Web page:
Social worker

Social workers are present in several different areas such as health care, public policy and education. They give people the assistance they need to figure their lives out, from helping them find work to guiding them through crisis situations. A licensed clinical social worker can also help to diagnose mental or emotional problems and work with the person to address them. Social workers may also work for agencies that are concerned with children, such as Child Protective Services.


As a psychologist, you’ll help patients overcome a variety of mental and emotional problems, including substance abuse, relationship problems and eating disorders. Psychologists give people the tools they need to cope with stressful, overwhelming situations.

Marketing manager

These guys oversee a company’s marketing of a product or business. Marketing managers may work alone or as part of a team to manage customer relations, research outside opportunities for the business and develop a marketing strategy.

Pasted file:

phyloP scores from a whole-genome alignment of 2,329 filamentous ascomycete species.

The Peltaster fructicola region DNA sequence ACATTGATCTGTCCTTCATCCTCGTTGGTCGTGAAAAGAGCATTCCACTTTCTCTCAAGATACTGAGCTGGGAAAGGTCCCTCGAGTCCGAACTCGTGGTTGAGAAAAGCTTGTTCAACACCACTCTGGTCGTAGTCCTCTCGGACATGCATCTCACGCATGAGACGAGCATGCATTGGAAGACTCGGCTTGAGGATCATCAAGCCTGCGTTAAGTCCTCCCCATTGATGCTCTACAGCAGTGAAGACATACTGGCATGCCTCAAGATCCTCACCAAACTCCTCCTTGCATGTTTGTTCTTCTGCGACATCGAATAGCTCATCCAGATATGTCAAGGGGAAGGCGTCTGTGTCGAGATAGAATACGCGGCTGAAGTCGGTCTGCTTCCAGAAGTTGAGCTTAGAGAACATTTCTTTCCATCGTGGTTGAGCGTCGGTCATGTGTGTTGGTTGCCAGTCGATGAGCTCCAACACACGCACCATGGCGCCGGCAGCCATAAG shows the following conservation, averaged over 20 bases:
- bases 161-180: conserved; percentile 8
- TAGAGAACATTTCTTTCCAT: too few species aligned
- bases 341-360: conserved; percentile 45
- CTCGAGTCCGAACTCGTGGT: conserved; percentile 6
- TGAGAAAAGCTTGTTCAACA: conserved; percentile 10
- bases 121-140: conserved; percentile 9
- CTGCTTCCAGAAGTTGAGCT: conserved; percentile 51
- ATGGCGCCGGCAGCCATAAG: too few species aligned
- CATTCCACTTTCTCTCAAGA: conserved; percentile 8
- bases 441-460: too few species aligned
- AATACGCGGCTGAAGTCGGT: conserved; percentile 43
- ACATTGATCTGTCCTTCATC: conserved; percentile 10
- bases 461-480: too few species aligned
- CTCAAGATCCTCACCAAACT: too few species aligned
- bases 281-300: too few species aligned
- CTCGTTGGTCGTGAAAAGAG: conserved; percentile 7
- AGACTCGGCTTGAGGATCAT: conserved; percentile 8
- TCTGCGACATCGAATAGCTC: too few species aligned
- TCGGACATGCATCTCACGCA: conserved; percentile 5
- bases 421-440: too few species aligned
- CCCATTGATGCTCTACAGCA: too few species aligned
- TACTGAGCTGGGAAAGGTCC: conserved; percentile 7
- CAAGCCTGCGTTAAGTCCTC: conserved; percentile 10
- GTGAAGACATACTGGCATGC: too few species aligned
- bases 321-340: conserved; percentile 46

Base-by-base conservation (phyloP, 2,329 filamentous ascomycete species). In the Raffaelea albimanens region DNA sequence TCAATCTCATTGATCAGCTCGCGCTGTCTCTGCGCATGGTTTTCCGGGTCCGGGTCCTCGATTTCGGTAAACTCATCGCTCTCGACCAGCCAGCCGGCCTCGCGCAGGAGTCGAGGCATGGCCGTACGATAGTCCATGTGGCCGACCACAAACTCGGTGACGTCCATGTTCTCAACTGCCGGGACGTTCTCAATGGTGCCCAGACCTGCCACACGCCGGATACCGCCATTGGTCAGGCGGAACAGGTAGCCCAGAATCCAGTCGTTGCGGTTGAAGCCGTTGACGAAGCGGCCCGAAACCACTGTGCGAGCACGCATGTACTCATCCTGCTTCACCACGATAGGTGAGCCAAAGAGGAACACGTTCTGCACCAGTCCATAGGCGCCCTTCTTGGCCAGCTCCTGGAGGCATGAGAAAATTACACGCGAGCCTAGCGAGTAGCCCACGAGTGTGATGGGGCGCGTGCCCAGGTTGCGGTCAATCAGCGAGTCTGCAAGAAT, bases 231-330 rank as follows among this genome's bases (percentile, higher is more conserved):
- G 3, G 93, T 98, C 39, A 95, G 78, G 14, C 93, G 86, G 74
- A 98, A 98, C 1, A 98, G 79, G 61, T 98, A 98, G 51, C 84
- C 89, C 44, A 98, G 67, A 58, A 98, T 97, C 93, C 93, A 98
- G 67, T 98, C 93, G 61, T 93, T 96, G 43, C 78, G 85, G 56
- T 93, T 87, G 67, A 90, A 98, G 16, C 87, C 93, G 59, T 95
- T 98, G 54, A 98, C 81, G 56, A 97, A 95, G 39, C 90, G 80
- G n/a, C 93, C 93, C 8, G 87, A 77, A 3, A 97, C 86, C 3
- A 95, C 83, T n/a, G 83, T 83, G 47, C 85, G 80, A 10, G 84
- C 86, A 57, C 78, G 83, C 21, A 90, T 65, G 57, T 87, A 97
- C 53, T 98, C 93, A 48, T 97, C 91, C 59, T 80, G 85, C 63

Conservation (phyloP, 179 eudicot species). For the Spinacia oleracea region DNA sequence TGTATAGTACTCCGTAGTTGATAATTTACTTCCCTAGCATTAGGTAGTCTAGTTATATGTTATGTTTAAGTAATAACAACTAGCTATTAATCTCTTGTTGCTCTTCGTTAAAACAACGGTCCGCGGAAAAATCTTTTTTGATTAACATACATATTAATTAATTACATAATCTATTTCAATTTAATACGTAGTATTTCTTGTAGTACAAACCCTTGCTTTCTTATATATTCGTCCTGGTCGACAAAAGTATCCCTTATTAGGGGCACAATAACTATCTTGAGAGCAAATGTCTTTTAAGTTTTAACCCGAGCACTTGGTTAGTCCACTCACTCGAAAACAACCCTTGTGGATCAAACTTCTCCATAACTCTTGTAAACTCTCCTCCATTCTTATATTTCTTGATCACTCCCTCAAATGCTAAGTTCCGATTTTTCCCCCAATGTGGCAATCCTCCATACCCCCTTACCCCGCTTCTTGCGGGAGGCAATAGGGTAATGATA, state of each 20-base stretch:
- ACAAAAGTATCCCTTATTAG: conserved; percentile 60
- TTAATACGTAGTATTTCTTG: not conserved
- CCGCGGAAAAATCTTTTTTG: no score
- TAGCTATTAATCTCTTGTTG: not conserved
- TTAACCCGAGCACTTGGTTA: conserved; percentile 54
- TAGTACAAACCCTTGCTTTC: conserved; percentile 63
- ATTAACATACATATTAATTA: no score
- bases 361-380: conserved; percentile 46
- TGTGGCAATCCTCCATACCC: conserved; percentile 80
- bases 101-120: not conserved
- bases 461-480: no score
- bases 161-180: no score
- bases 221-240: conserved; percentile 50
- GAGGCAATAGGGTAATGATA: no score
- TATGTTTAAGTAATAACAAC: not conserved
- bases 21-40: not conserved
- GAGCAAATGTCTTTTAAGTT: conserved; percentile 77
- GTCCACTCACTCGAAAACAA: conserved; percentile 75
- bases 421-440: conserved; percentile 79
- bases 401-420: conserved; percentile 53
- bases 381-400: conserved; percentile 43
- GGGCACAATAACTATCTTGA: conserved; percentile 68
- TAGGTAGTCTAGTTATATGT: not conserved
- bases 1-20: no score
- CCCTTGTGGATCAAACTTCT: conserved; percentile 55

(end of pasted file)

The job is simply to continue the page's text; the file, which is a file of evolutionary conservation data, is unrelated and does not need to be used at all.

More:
You can teach classes at a university while also generating self-driven research and articles. Professors can become widely regarded in their fields and contribute to the growth of various new disciplines like Gender Studies.

Public relations coordinator

PR experts create and maintain the public image of a company or person. This job involves working closely with the media, creating press releases and overseeing press conferences.

A Floridian learning to survive in the tundra that is the Midwest. Sophomore English major at the University of Notre Dame. Goal in life is to be a cross between Jane Goodall and Walt Disney.